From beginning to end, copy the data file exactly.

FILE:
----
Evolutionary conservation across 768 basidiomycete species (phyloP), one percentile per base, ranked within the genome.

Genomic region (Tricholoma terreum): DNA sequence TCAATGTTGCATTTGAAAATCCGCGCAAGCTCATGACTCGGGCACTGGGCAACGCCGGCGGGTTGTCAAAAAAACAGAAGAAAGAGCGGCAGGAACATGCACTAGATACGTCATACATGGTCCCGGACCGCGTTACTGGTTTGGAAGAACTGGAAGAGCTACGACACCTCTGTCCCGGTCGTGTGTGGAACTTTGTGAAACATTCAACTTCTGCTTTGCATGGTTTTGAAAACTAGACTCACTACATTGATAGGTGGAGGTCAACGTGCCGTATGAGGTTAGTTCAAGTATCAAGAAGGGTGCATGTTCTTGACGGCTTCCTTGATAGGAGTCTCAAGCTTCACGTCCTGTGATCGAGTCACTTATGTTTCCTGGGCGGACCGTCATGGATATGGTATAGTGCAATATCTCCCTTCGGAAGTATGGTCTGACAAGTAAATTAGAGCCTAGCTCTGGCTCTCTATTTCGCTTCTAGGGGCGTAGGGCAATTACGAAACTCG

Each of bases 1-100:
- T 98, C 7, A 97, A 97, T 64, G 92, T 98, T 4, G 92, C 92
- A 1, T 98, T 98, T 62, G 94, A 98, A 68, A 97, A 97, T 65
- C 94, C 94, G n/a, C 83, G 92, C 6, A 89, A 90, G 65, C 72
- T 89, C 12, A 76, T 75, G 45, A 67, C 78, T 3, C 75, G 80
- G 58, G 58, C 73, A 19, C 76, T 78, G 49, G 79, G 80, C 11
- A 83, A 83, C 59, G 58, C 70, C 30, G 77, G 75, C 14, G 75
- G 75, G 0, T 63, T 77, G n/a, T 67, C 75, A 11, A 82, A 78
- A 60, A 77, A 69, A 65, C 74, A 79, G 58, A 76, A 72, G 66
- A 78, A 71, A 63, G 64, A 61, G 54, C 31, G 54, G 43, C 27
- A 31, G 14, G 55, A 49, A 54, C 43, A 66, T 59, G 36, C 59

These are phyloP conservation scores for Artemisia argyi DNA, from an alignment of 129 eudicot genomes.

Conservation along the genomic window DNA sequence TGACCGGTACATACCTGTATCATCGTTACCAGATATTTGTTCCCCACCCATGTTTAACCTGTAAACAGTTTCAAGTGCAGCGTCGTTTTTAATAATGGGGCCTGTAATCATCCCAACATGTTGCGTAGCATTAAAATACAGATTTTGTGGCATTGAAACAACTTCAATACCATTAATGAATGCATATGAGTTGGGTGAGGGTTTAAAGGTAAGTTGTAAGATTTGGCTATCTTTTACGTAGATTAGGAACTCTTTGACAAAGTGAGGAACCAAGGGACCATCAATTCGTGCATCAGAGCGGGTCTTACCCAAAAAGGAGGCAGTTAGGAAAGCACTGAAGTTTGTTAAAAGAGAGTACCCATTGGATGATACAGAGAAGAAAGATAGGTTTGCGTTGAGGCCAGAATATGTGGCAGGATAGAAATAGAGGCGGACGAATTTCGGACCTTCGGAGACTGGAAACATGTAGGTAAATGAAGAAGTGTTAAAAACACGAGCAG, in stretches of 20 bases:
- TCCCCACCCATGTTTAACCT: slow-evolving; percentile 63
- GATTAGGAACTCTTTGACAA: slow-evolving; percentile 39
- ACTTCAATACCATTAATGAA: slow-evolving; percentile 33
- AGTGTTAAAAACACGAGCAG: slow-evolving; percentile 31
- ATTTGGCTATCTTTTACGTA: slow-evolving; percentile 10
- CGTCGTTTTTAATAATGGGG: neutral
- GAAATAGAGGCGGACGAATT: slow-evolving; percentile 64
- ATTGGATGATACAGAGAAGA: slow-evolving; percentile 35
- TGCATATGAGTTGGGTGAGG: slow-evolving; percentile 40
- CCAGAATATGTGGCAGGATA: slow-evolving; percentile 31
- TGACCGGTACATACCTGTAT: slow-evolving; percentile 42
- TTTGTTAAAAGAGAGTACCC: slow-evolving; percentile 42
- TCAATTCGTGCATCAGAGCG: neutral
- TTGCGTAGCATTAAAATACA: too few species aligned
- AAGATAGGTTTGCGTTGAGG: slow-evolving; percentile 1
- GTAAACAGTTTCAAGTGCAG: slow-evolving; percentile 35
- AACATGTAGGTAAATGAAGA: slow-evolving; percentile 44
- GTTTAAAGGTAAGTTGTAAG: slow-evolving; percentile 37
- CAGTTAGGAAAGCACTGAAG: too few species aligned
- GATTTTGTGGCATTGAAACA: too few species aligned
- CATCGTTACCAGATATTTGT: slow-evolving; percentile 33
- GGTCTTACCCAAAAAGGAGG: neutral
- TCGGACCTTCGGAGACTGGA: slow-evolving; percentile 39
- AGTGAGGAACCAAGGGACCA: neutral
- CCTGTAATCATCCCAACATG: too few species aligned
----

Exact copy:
Evolutionary conservation across 768 basidiomycete species (phyloP), one percentile per base, ranked within the genome.

Genomic region (Tricholoma terreum): DNA sequence TCAATGTTGCATTTGAAAATCCGCGCAAGCTCATGACTCGGGCACTGGGCAACGCCGGCGGGTTGTCAAAAAAACAGAAGAAAGAGCGGCAGGAACATGCACTAGATACGTCATACATGGTCCCGGACCGCGTTACTGGTTTGGAAGAACTGGAAGAGCTACGACACCTCTGTCCCGGTCGTGTGTGGAACTTTGTGAAACATTCAACTTCTGCTTTGCATGGTTTTGAAAACTAGACTCACTACATTGATAGGTGGAGGTCAACGTGCCGTATGAGGTTAGTTCAAGTATCAAGAAGGGTGCATGTTCTTGACGGCTTCCTTGATAGGAGTCTCAAGCTTCACGTCCTGTGATCGAGTCACTTATGTTTCCTGGGCGGACCGTCATGGATATGGTATAGTGCAATATCTCCCTTCGGAAGTATGGTCTGACAAGTAAATTAGAGCCTAGCTCTGGCTCTCTATTTCGCTTCTAGGGGCGTAGGGCAATTACGAAACTCG

Each of bases 1-100:
- T 98, C 7, A 97, A 97, T 64, G 92, T 98, T 4, G 92, C 92
- A 1, T 98, T 98, T 62, G 94, A 98, A 68, A 97, A 97, T 65
- C 94, C 94, G n/a, C 83, G 92, C 6, A 89, A 90, G 65, C 72
- T 89, C 12, A 76, T 75, G 45, A 67, C 78, T 3, C 75, G 80
- G 58, G 58, C 73, A 19, C 76, T 78, G 49, G 79, G 80, C 11
- A 83, A 83, C 59, G 58, C 70, C 30, G 77, G 75, C 14, G 75
- G 75, G 0, T 63, T 77, G n/a, T 67, C 75, A 11, A 82, A 78
- A 60, A 77, A 69, A 65, C 74, A 79, G 58, A 76, A 72, G 66
- A 78, A 71, A 63, G 64, A 61, G 54, C 31, G 54, G 43, C 27
- A 31, G 14, G 55, A 49, A 54, C 43, A 66, T 59, G 36, C 59

These are phyloP conservation scores for Artemisia argyi DNA, from an alignment of 129 eudicot genomes.

Conservation along the genomic window DNA sequence TGACCGGTACATACCTGTATCATCGTTACCAGATATTTGTTCCCCACCCATGTTTAACCTGTAAACAGTTTCAAGTGCAGCGTCGTTTTTAATAATGGGGCCTGTAATCATCCCAACATGTTGCGTAGCATTAAAATACAGATTTTGTGGCATTGAAACAACTTCAATACCATTAATGAATGCATATGAGTTGGGTGAGGGTTTAAAGGTAAGTTGTAAGATTTGGCTATCTTTTACGTAGATTAGGAACTCTTTGACAAAGTGAGGAACCAAGGGACCATCAATTCGTGCATCAGAGCGGGTCTTACCCAAAAAGGAGGCAGTTAGGAAAGCACTGAAGTTTGTTAAAAGAGAGTACCCATTGGATGATACAGAGAAGAAAGATAGGTTTGCGTTGAGGCCAGAATATGTGGCAGGATAGAAATAGAGGCGGACGAATTTCGGACCTTCGGAGACTGGAAACATGTAGGTAAATGAAGAAGTGTTAAAAACACGAGCAG, in stretches of 20 bases:
- TCCCCACCCATGTTTAACCT: slow-evolving; percentile 63
- GATTAGGAACTCTTTGACAA: slow-evolving; percentile 39
- ACTTCAATACCATTAATGAA: slow-evolving; percentile 33
- AGTGTTAAAAACACGAGCAG: slow-evolving; percentile 31
- ATTTGGCTATCTTTTACGTA: slow-evolving; percentile 10
- CGTCGTTTTTAATAATGGGG: neutral
- GAAATAGAGGCGGACGAATT: slow-evolving; percentile 64
- ATTGGATGATACAGAGAAGA: slow-evolving; percentile 35
- TGCATATGAGTTGGGTGAGG: slow-evolving; percentile 40
- CCAGAATATGTGGCAGGATA: slow-evolving; percentile 31
- TGACCGGTACATACCTGTAT: slow-evolving; percentile 42
- TTTGTTAAAAGAGAGTACCC: slow-evolving; percentile 42
- TCAATTCGTGCATCAGAGCG: neutral
- TTGCGTAGCATTAAAATACA: too few species aligned
- AAGATAGGTTTGCGTTGAGG: slow-evolving; percentile 1
- GTAAACAGTTTCAAGTGCAG: slow-evolving; percentile 35
- AACATGTAGGTAAATGAAGA: slow-evolving; percentile 44
- GTTTAAAGGTAAGTTGTAAG: slow-evolving; percentile 37
- CAGTTAGGAAAGCACTGAAG: too few species aligned
- GATTTTGTGGCATTGAAACA: too few species aligned
- CATCGTTACCAGATATTTGT: slow-evolving; percentile 33
- GGTCTTACCCAAAAAGGAGG: neutral
- TCGGACCTTCGGAGACTGGA: slow-evolving; percentile 39
- AGTGAGGAACCAAGGGACCA: neutral
- CCTGTAATCATCCCAACATG: too few species aligned